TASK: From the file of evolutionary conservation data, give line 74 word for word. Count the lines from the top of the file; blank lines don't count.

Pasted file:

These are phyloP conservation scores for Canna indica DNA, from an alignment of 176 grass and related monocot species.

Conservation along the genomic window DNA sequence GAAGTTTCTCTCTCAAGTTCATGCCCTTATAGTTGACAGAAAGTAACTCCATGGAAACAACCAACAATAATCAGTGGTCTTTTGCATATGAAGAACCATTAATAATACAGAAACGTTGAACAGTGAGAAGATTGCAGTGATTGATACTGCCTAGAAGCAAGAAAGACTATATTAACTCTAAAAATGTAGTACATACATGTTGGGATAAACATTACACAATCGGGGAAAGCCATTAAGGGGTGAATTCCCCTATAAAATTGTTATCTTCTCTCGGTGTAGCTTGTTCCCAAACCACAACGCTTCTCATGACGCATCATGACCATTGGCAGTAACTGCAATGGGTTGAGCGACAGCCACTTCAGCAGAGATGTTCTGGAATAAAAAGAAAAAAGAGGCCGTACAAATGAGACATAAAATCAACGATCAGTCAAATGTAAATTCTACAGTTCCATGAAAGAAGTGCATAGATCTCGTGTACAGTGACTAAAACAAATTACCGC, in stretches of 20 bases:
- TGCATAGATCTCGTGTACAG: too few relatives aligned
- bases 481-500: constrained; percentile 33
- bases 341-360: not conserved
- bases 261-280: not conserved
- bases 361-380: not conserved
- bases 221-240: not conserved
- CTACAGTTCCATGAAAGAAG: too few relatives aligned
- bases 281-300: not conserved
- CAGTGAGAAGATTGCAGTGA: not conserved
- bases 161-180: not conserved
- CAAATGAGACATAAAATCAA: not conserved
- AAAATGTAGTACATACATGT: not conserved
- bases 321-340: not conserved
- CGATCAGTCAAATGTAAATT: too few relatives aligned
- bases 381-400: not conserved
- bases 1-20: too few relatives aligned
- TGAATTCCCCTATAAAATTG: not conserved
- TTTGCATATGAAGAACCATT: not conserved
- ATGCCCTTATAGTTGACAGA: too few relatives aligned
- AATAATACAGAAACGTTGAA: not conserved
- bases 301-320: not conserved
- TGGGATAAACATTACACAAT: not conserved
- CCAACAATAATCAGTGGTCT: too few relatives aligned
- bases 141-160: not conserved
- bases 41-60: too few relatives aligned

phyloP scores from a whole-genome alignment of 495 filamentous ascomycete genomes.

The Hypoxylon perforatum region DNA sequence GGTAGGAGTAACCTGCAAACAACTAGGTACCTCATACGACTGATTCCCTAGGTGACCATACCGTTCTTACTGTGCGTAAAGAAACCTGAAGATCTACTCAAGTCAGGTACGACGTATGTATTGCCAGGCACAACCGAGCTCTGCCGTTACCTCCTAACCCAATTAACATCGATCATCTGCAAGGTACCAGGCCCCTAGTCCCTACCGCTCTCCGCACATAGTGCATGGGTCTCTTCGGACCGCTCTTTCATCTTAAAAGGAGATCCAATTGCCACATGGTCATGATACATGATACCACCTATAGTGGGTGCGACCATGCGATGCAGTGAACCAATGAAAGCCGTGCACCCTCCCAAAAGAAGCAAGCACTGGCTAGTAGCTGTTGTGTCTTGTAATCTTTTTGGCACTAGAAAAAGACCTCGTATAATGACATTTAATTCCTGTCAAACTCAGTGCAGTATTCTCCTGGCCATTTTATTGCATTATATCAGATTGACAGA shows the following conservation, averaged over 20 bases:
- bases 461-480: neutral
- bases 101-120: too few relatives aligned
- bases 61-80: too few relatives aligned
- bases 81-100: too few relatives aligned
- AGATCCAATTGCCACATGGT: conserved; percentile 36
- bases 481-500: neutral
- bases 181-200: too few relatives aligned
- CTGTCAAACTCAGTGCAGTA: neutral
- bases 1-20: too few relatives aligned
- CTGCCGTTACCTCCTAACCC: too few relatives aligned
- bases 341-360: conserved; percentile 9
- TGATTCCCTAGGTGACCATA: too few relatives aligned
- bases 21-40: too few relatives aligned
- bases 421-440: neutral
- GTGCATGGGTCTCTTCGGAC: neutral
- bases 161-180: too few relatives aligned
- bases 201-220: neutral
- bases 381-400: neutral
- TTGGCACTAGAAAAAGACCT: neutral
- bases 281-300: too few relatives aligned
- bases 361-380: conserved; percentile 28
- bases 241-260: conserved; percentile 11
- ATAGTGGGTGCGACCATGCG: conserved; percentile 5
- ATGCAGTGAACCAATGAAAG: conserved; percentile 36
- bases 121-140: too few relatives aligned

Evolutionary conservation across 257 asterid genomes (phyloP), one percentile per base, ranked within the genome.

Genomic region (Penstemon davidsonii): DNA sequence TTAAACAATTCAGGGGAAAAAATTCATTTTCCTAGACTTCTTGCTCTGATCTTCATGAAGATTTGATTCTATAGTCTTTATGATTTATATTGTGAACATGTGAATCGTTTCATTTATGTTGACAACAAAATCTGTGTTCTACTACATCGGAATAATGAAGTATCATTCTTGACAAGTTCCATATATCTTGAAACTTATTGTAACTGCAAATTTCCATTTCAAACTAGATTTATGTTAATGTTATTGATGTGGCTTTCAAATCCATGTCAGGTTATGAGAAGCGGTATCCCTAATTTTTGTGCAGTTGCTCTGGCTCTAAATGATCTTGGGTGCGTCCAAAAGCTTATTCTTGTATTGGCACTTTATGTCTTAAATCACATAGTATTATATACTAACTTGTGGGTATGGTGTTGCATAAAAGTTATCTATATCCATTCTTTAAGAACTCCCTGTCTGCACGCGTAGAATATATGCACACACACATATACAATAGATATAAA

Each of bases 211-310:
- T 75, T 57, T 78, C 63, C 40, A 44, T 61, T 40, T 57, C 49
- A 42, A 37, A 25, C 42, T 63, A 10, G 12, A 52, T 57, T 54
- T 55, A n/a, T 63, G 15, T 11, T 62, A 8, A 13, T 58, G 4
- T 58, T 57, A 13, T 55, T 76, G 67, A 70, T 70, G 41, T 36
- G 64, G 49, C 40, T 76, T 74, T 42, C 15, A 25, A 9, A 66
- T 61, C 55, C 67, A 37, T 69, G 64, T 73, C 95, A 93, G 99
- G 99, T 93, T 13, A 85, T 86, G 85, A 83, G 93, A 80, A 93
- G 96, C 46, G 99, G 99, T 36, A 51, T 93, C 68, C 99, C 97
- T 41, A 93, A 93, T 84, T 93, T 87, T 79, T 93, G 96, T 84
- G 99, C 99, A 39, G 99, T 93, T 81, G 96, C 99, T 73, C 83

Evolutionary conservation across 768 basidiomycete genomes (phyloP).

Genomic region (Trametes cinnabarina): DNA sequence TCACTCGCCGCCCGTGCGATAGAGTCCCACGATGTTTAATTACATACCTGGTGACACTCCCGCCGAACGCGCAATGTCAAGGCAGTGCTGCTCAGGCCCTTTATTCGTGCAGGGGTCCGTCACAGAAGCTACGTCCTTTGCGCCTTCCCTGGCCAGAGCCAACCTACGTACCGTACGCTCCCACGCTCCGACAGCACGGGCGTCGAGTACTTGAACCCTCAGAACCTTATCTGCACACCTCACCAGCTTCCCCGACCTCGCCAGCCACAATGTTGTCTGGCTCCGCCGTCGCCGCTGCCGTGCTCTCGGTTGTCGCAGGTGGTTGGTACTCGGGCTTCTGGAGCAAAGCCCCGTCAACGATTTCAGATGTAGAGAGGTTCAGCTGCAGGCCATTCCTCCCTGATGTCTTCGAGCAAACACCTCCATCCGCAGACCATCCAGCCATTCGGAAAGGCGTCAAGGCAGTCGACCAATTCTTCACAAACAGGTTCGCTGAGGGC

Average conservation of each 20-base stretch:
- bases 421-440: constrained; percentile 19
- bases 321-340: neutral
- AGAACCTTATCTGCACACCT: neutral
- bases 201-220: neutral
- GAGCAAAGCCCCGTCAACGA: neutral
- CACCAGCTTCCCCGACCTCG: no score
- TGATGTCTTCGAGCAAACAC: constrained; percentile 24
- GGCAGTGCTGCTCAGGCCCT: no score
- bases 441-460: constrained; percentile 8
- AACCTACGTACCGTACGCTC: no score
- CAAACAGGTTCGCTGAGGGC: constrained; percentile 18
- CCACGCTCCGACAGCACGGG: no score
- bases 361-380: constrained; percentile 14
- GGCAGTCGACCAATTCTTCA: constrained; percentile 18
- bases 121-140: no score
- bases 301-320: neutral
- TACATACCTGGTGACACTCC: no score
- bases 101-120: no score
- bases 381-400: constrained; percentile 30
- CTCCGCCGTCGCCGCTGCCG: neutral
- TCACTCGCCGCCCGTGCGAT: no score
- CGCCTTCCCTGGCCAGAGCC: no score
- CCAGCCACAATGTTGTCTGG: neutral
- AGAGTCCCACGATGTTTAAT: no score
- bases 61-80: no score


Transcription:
- bases 201-220: neutral